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patchanna

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About patchanna

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  1. I am not sure where I replied all last week, I think it was Canvas, if that is OK. I have replied there just now, but also copied to this board because I now realize there are 2 boards.... I hope I have not been lost in my own noir movie. This scene contains many devices that we have already studied to set up the scene. The aerial view from the plane resembles a documentary approach. It fits the realistic presentation. The narrative voice explaining the background behind the events to come. The various camera angles that change from scene to scene create variety in establishing our estim
  2. Yes, I have always appreciated the long, slow views of the camera work around the set/environment.
  3. I am glad you brought up the differences in job classifications and social placement. for years I have been doing mental math about Laura's entry and then subsequent success in the design field. I know things might have been different in the 40's, but first, she was a woman trying to enter the field. Maybe because of the year the movie was made, or when Vera Caspary wrote the book, ladies were able to jump into job opportunities because most of the men were in the military fighting the War. But then, from all that I can surmise, she seems to be about 17 (!!!) as she tries to make her first inr
  4. I think that Dana Andrews was a perfect McPherson. I think of his other roles in film during the '40's. There is always some sort of underlying cynicism to each of his characters, in varying degrees to fit the roles. The sarcastic humor that allows him to observe and review the reaction of the other characters to his observations fits well with his abilities to size up each character in order to come to a conclusion about the killer. Lydecker is perfectly crafted by Clifton Webb who ikewise seems to contain a certain amount of this persona in each of many other roles. Sometimes, however, durin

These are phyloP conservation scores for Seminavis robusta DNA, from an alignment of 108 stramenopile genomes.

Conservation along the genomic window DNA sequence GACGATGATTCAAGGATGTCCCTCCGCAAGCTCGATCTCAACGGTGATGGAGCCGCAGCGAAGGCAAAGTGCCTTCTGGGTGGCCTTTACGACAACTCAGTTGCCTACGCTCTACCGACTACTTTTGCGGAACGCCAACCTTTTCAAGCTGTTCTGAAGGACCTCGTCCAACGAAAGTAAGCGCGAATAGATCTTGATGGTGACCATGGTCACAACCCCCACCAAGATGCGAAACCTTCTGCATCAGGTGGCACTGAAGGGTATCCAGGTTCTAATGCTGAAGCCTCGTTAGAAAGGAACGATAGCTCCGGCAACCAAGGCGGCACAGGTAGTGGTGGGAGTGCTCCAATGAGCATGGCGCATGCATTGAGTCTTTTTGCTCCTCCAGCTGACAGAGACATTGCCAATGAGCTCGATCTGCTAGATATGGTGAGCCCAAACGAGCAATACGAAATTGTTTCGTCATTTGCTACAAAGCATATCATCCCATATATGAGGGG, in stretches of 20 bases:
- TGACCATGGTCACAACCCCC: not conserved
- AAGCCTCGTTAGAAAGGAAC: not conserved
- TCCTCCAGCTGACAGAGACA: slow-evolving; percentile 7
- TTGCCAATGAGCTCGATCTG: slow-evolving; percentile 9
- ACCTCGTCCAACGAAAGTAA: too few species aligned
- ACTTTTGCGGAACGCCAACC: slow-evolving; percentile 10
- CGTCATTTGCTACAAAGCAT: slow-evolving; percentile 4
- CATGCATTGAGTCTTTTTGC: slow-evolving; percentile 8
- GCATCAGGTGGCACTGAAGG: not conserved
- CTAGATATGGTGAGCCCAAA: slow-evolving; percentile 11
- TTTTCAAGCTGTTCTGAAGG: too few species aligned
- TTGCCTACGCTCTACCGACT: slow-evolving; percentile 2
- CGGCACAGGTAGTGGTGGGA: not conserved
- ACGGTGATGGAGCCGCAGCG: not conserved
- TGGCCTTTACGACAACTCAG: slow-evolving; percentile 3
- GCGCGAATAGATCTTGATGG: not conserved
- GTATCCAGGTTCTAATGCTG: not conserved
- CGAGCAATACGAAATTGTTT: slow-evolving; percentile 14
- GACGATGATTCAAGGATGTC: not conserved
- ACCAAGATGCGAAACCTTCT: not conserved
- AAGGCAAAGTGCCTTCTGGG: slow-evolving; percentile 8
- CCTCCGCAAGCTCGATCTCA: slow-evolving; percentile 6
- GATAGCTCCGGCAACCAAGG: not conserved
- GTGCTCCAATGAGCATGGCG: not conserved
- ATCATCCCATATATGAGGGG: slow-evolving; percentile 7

5. Both POV movies are structured in such a way as to accommodate the POV device. I, too, like the POV from Lady in the Lake better as it allows the characters a slightly more natural way of responding to one another. Of course, possibly that is also due to the relationship between the actors/and their characters. The banter in Lady is lighter while at the same time seriously attempting to follow te clues to solve the mystery of the murder. In Dark Passage, for some reason, I cannot allow myself to fantasize freely about Bogart's excellent condition after rolling down the hill in the barrel, and
  6. I noticed that in this opening scene much of the tonal atmosphere relied upon the mid to dark values as it is a pan of a night scene. All at once a white bird flutters away from his perch on a scaffold. As the action proceeds and the sounds of the gun shots pierce this sleepy landscape, the results become clear as the form of the now deceased man lies motionless on the ground. The only part of his body that is illuminated from a cast shadow is a pair of white pants. I have no idea, but the two distinct items of white value might be connected. I have to think about this until Friday. I have see
  7. I noticed, as well, that in the final scene inside the house, Davis's hand still remains opens in the release pose after drooping the gun. It is as if she cannot use her own instrument of destruction. After committing such a fatal act, she has lost the potency of that limb for the time being. Interestingly enough, her preoccupation throughout the rest of the movie is the personal control she attempts to maintain by the use of her hands creating her lace crochet.
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  9. The treatment of the train in this scene is made personal by the interaction of the two men who service the engine. Their forms of communication are varied because of the multi-tasking activities with which each is engaged and of course, the intensity of the noise and the movement. As a person who has lived quite near a set of tracks for 28 years, I can feel the consuming nature of the presence of the train's portrayal because it is exactly how I feel when the trains whoosh past me above my shoulders when I am out for a walk. I feel compressed and strained by both the very loud noise, the movi
  10. I thought it was interesting how Lang altered the vantage points of the scenes as they changed from one to an other. Looking down from above to the scene of the children singing their deadly song, shifting to the strong diagonal of the bottom of the overhanging porch, then to the corner view of the in-house staircase, the cropped views of the 2 women, and the close-up of the German clock all create a shifting sense of place, causing the viewer to develop a set of expectations about what might happen, and when. Again as we see the featured child, she seems to stand a slightly disorienting p
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